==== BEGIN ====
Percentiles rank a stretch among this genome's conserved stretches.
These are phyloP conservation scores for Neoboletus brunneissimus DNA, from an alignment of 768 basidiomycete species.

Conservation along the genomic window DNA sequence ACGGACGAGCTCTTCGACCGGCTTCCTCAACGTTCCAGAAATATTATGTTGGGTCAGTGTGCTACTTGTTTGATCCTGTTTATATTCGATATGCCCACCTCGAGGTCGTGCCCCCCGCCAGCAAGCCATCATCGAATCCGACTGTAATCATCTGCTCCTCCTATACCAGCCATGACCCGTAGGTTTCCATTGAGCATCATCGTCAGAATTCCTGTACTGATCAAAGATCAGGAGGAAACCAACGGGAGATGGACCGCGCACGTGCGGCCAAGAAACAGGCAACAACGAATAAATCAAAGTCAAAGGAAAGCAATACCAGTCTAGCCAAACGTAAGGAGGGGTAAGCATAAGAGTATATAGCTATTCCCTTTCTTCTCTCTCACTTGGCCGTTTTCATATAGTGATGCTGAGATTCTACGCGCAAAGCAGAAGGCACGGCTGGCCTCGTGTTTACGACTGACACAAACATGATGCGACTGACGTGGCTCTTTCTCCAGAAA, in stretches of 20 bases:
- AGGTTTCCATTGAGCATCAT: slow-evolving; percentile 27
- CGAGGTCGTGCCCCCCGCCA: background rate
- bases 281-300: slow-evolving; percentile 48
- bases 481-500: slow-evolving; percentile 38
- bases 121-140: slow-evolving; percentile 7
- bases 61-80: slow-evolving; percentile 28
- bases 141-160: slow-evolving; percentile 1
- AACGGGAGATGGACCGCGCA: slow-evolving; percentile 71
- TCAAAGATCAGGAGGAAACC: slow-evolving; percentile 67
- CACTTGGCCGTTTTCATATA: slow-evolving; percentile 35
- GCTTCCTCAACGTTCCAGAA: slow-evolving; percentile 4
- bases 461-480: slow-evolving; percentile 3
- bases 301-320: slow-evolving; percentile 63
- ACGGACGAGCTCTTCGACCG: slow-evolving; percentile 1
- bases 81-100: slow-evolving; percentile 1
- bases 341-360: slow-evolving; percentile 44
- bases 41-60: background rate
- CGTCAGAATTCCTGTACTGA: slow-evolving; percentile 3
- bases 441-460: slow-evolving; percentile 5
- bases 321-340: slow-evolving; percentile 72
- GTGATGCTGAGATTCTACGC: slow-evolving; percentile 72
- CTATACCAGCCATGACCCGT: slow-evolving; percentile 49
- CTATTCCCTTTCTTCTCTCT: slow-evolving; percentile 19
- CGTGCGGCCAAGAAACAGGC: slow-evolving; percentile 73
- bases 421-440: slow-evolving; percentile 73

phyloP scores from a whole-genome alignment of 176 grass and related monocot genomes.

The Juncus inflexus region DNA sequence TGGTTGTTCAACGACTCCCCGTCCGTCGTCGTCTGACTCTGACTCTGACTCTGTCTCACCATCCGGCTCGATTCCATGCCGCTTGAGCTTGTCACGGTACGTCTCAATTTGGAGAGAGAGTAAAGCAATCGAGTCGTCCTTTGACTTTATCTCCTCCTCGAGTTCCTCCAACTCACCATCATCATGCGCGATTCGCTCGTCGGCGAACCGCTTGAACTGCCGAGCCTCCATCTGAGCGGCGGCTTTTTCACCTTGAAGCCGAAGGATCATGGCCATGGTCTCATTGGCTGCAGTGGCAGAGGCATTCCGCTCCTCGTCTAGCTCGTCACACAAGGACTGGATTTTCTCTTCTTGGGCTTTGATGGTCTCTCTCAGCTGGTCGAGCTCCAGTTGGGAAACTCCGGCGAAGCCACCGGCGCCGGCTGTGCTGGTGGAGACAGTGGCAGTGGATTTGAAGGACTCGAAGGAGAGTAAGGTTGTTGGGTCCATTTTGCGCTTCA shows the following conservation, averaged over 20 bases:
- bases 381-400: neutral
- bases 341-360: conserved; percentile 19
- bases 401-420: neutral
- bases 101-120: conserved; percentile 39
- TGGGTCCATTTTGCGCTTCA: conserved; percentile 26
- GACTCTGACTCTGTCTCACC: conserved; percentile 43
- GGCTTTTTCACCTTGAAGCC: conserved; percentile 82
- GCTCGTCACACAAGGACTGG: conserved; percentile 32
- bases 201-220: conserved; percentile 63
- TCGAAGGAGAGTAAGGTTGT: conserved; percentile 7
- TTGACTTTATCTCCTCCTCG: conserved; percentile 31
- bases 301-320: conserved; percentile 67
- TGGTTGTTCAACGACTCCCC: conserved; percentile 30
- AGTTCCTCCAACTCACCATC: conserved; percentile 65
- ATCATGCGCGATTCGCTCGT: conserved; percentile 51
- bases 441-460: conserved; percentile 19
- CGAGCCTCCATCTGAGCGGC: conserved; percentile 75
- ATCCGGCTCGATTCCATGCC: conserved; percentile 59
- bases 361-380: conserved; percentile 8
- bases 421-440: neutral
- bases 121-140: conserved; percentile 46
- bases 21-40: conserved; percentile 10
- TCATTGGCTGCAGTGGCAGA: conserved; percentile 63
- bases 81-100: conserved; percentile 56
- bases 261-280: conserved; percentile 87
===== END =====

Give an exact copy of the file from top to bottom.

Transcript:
Percentiles rank a stretch among this genome's conserved stretches.
These are phyloP conservation scores for Neoboletus brunneissimus DNA, from an alignment of 768 basidiomycete species.

Conservation along the genomic window DNA sequence ACGGACGAGCTCTTCGACCGGCTTCCTCAACGTTCCAGAAATATTATGTTGGGTCAGTGTGCTACTTGTTTGATCCTGTTTATATTCGATATGCCCACCTCGAGGTCGTGCCCCCCGCCAGCAAGCCATCATCGAATCCGACTGTAATCATCTGCTCCTCCTATACCAGCCATGACCCGTAGGTTTCCATTGAGCATCATCGTCAGAATTCCTGTACTGATCAAAGATCAGGAGGAAACCAACGGGAGATGGACCGCGCACGTGCGGCCAAGAAACAGGCAACAACGAATAAATCAAAGTCAAAGGAAAGCAATACCAGTCTAGCCAAACGTAAGGAGGGGTAAGCATAAGAGTATATAGCTATTCCCTTTCTTCTCTCTCACTTGGCCGTTTTCATATAGTGATGCTGAGATTCTACGCGCAAAGCAGAAGGCACGGCTGGCCTCGTGTTTACGACTGACACAAACATGATGCGACTGACGTGGCTCTTTCTCCAGAAA, in stretches of 20 bases:
- AGGTTTCCATTGAGCATCAT: slow-evolving; percentile 27
- CGAGGTCGTGCCCCCCGCCA: background rate
- bases 281-300: slow-evolving; percentile 48
- bases 481-500: slow-evolving; percentile 38
- bases 121-140: slow-evolving; percentile 7
- bases 61-80: slow-evolving; percentile 28
- bases 141-160: slow-evolving; percentile 1
- AACGGGAGATGGACCGCGCA: slow-evolving; percentile 71
- TCAAAGATCAGGAGGAAACC: slow-evolving; percentile 67
- CACTTGGCCGTTTTCATATA: slow-evolving; percentile 35
- GCTTCCTCAACGTTCCAGAA: slow-evolving; percentile 4
- bases 461-480: slow-evolving; percentile 3
- bases 301-320: slow-evolving; percentile 63
- ACGGACGAGCTCTTCGACCG: slow-evolving; percentile 1
- bases 81-100: slow-evolving; percentile 1
- bases 341-360: slow-evolving; percentile 44
- bases 41-60: background rate
- CGTCAGAATTCCTGTACTGA: slow-evolving; percentile 3
- bases 441-460: slow-evolving; percentile 5
- bases 321-340: slow-evolving; percentile 72
- GTGATGCTGAGATTCTACGC: slow-evolving; percentile 72
- CTATACCAGCCATGACCCGT: slow-evolving; percentile 49
- CTATTCCCTTTCTTCTCTCT: slow-evolving; percentile 19
- CGTGCGGCCAAGAAACAGGC: slow-evolving; percentile 73
- bases 421-440: slow-evolving; percentile 73

phyloP scores from a whole-genome alignment of 176 grass and related monocot genomes.

The Juncus inflexus region DNA sequence TGGTTGTTCAACGACTCCCCGTCCGTCGTCGTCTGACTCTGACTCTGACTCTGTCTCACCATCCGGCTCGATTCCATGCCGCTTGAGCTTGTCACGGTACGTCTCAATTTGGAGAGAGAGTAAAGCAATCGAGTCGTCCTTTGACTTTATCTCCTCCTCGAGTTCCTCCAACTCACCATCATCATGCGCGATTCGCTCGTCGGCGAACCGCTTGAACTGCCGAGCCTCCATCTGAGCGGCGGCTTTTTCACCTTGAAGCCGAAGGATCATGGCCATGGTCTCATTGGCTGCAGTGGCAGAGGCATTCCGCTCCTCGTCTAGCTCGTCACACAAGGACTGGATTTTCTCTTCTTGGGCTTTGATGGTCTCTCTCAGCTGGTCGAGCTCCAGTTGGGAAACTCCGGCGAAGCCACCGGCGCCGGCTGTGCTGGTGGAGACAGTGGCAGTGGATTTGAAGGACTCGAAGGAGAGTAAGGTTGTTGGGTCCATTTTGCGCTTCA shows the following conservation, averaged over 20 bases:
- bases 381-400: neutral
- bases 341-360: conserved; percentile 19
- bases 401-420: neutral
- bases 101-120: conserved; percentile 39
- TGGGTCCATTTTGCGCTTCA: conserved; percentile 26
- GACTCTGACTCTGTCTCACC: conserved; percentile 43
- GGCTTTTTCACCTTGAAGCC: conserved; percentile 82
- GCTCGTCACACAAGGACTGG: conserved; percentile 32
- bases 201-220: conserved; percentile 63
- TCGAAGGAGAGTAAGGTTGT: conserved; percentile 7
- TTGACTTTATCTCCTCCTCG: conserved; percentile 31
- bases 301-320: conserved; percentile 67
- TGGTTGTTCAACGACTCCCC: conserved; percentile 30
- AGTTCCTCCAACTCACCATC: conserved; percentile 65
- ATCATGCGCGATTCGCTCGT: conserved; percentile 51
- bases 441-460: conserved; percentile 19
- CGAGCCTCCATCTGAGCGGC: conserved; percentile 75
- ATCCGGCTCGATTCCATGCC: conserved; percentile 59
- bases 361-380: conserved; percentile 8
- bases 421-440: neutral
- bases 121-140: conserved; percentile 46
- bases 21-40: conserved; percentile 10
- TCATTGGCTGCAGTGGCAGA: conserved; percentile 63
- bases 81-100: conserved; percentile 56
- bases 261-280: conserved; percentile 87